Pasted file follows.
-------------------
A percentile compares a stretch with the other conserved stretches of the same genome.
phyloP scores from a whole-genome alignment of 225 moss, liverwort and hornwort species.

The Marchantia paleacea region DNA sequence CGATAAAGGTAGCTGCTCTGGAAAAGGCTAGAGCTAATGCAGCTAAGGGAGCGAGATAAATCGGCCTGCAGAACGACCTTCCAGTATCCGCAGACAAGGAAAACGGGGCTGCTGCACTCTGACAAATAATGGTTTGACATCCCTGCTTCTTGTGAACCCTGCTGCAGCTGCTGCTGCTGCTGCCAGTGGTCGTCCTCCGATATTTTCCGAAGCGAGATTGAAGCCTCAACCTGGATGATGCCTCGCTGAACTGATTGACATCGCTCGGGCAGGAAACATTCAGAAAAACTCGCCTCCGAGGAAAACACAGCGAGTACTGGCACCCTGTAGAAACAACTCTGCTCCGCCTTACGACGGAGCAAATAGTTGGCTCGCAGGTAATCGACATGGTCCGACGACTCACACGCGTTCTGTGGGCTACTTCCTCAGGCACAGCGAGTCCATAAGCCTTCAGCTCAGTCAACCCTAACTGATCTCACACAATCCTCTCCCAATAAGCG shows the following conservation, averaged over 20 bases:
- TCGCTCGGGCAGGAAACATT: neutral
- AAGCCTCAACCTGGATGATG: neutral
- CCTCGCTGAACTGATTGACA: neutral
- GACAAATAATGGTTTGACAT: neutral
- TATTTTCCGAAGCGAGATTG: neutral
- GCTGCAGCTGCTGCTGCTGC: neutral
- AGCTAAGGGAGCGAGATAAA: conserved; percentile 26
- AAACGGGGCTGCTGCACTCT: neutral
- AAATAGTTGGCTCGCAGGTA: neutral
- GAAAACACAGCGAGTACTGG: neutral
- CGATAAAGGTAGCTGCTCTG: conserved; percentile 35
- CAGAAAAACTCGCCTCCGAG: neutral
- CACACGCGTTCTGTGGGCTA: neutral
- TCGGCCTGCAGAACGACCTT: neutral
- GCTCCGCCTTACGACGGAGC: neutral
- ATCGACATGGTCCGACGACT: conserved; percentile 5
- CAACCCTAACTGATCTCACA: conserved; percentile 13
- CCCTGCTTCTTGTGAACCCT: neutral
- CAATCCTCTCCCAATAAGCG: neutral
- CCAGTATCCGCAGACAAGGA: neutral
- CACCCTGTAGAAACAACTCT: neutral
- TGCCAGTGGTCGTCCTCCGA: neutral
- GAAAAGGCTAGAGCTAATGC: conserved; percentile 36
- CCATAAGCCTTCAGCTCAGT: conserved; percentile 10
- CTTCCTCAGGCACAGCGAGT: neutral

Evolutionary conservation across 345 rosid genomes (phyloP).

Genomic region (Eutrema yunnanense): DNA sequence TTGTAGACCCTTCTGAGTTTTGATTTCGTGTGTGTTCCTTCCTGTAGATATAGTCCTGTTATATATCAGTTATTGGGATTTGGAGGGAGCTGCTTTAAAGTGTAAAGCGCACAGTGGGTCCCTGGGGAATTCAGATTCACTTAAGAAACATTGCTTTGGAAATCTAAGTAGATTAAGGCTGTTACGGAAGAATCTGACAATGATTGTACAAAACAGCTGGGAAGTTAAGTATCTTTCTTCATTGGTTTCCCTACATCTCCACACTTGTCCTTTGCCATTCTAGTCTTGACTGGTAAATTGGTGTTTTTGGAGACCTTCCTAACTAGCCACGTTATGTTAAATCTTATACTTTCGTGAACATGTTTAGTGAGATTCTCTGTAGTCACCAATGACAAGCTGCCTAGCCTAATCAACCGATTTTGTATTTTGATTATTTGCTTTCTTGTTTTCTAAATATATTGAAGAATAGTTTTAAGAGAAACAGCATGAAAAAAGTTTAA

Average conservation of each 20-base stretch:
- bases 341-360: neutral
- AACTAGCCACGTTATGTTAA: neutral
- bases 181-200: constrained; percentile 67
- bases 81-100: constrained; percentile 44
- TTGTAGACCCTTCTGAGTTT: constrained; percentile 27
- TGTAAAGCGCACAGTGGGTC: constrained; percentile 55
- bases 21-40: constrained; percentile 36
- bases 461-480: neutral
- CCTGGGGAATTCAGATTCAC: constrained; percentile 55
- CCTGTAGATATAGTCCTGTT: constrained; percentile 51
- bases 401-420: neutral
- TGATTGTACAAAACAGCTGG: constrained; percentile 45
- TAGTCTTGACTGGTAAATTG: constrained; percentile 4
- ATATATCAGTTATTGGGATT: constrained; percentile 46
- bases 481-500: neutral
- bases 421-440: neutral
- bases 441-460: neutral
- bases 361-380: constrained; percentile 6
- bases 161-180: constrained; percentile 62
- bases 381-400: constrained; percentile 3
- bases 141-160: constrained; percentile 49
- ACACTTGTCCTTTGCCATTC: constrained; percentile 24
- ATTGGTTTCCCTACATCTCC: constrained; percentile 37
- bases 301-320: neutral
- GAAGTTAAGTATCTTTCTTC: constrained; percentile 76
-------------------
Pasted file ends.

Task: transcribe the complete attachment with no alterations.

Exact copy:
A percentile compares a stretch with the other conserved stretches of the same genome.
phyloP scores from a whole-genome alignment of 225 moss, liverwort and hornwort species.

The Marchantia paleacea region DNA sequence CGATAAAGGTAGCTGCTCTGGAAAAGGCTAGAGCTAATGCAGCTAAGGGAGCGAGATAAATCGGCCTGCAGAACGACCTTCCAGTATCCGCAGACAAGGAAAACGGGGCTGCTGCACTCTGACAAATAATGGTTTGACATCCCTGCTTCTTGTGAACCCTGCTGCAGCTGCTGCTGCTGCTGCCAGTGGTCGTCCTCCGATATTTTCCGAAGCGAGATTGAAGCCTCAACCTGGATGATGCCTCGCTGAACTGATTGACATCGCTCGGGCAGGAAACATTCAGAAAAACTCGCCTCCGAGGAAAACACAGCGAGTACTGGCACCCTGTAGAAACAACTCTGCTCCGCCTTACGACGGAGCAAATAGTTGGCTCGCAGGTAATCGACATGGTCCGACGACTCACACGCGTTCTGTGGGCTACTTCCTCAGGCACAGCGAGTCCATAAGCCTTCAGCTCAGTCAACCCTAACTGATCTCACACAATCCTCTCCCAATAAGCG shows the following conservation, averaged over 20 bases:
- TCGCTCGGGCAGGAAACATT: neutral
- AAGCCTCAACCTGGATGATG: neutral
- CCTCGCTGAACTGATTGACA: neutral
- GACAAATAATGGTTTGACAT: neutral
- TATTTTCCGAAGCGAGATTG: neutral
- GCTGCAGCTGCTGCTGCTGC: neutral
- AGCTAAGGGAGCGAGATAAA: conserved; percentile 26
- AAACGGGGCTGCTGCACTCT: neutral
- AAATAGTTGGCTCGCAGGTA: neutral
- GAAAACACAGCGAGTACTGG: neutral
- CGATAAAGGTAGCTGCTCTG: conserved; percentile 35
- CAGAAAAACTCGCCTCCGAG: neutral
- CACACGCGTTCTGTGGGCTA: neutral
- TCGGCCTGCAGAACGACCTT: neutral
- GCTCCGCCTTACGACGGAGC: neutral
- ATCGACATGGTCCGACGACT: conserved; percentile 5
- CAACCCTAACTGATCTCACA: conserved; percentile 13
- CCCTGCTTCTTGTGAACCCT: neutral
- CAATCCTCTCCCAATAAGCG: neutral
- CCAGTATCCGCAGACAAGGA: neutral
- CACCCTGTAGAAACAACTCT: neutral
- TGCCAGTGGTCGTCCTCCGA: neutral
- GAAAAGGCTAGAGCTAATGC: conserved; percentile 36
- CCATAAGCCTTCAGCTCAGT: conserved; percentile 10
- CTTCCTCAGGCACAGCGAGT: neutral

Evolutionary conservation across 345 rosid genomes (phyloP).

Genomic region (Eutrema yunnanense): DNA sequence TTGTAGACCCTTCTGAGTTTTGATTTCGTGTGTGTTCCTTCCTGTAGATATAGTCCTGTTATATATCAGTTATTGGGATTTGGAGGGAGCTGCTTTAAAGTGTAAAGCGCACAGTGGGTCCCTGGGGAATTCAGATTCACTTAAGAAACATTGCTTTGGAAATCTAAGTAGATTAAGGCTGTTACGGAAGAATCTGACAATGATTGTACAAAACAGCTGGGAAGTTAAGTATCTTTCTTCATTGGTTTCCCTACATCTCCACACTTGTCCTTTGCCATTCTAGTCTTGACTGGTAAATTGGTGTTTTTGGAGACCTTCCTAACTAGCCACGTTATGTTAAATCTTATACTTTCGTGAACATGTTTAGTGAGATTCTCTGTAGTCACCAATGACAAGCTGCCTAGCCTAATCAACCGATTTTGTATTTTGATTATTTGCTTTCTTGTTTTCTAAATATATTGAAGAATAGTTTTAAGAGAAACAGCATGAAAAAAGTTTAA

Average conservation of each 20-base stretch:
- bases 341-360: neutral
- AACTAGCCACGTTATGTTAA: neutral
- bases 181-200: constrained; percentile 67
- bases 81-100: constrained; percentile 44
- TTGTAGACCCTTCTGAGTTT: constrained; percentile 27
- TGTAAAGCGCACAGTGGGTC: constrained; percentile 55
- bases 21-40: constrained; percentile 36
- bases 461-480: neutral
- CCTGGGGAATTCAGATTCAC: constrained; percentile 55
- CCTGTAGATATAGTCCTGTT: constrained; percentile 51
- bases 401-420: neutral
- TGATTGTACAAAACAGCTGG: constrained; percentile 45
- TAGTCTTGACTGGTAAATTG: constrained; percentile 4
- ATATATCAGTTATTGGGATT: constrained; percentile 46
- bases 481-500: neutral
- bases 421-440: neutral
- bases 441-460: neutral
- bases 361-380: constrained; percentile 6
- bases 161-180: constrained; percentile 62
- bases 381-400: constrained; percentile 3
- bases 141-160: constrained; percentile 49
- ACACTTGTCCTTTGCCATTC: constrained; percentile 24
- ATTGGTTTCCCTACATCTCC: constrained; percentile 37
- bases 301-320: neutral
- GAAGTTAAGTATCTTTCTTC: constrained; percentile 76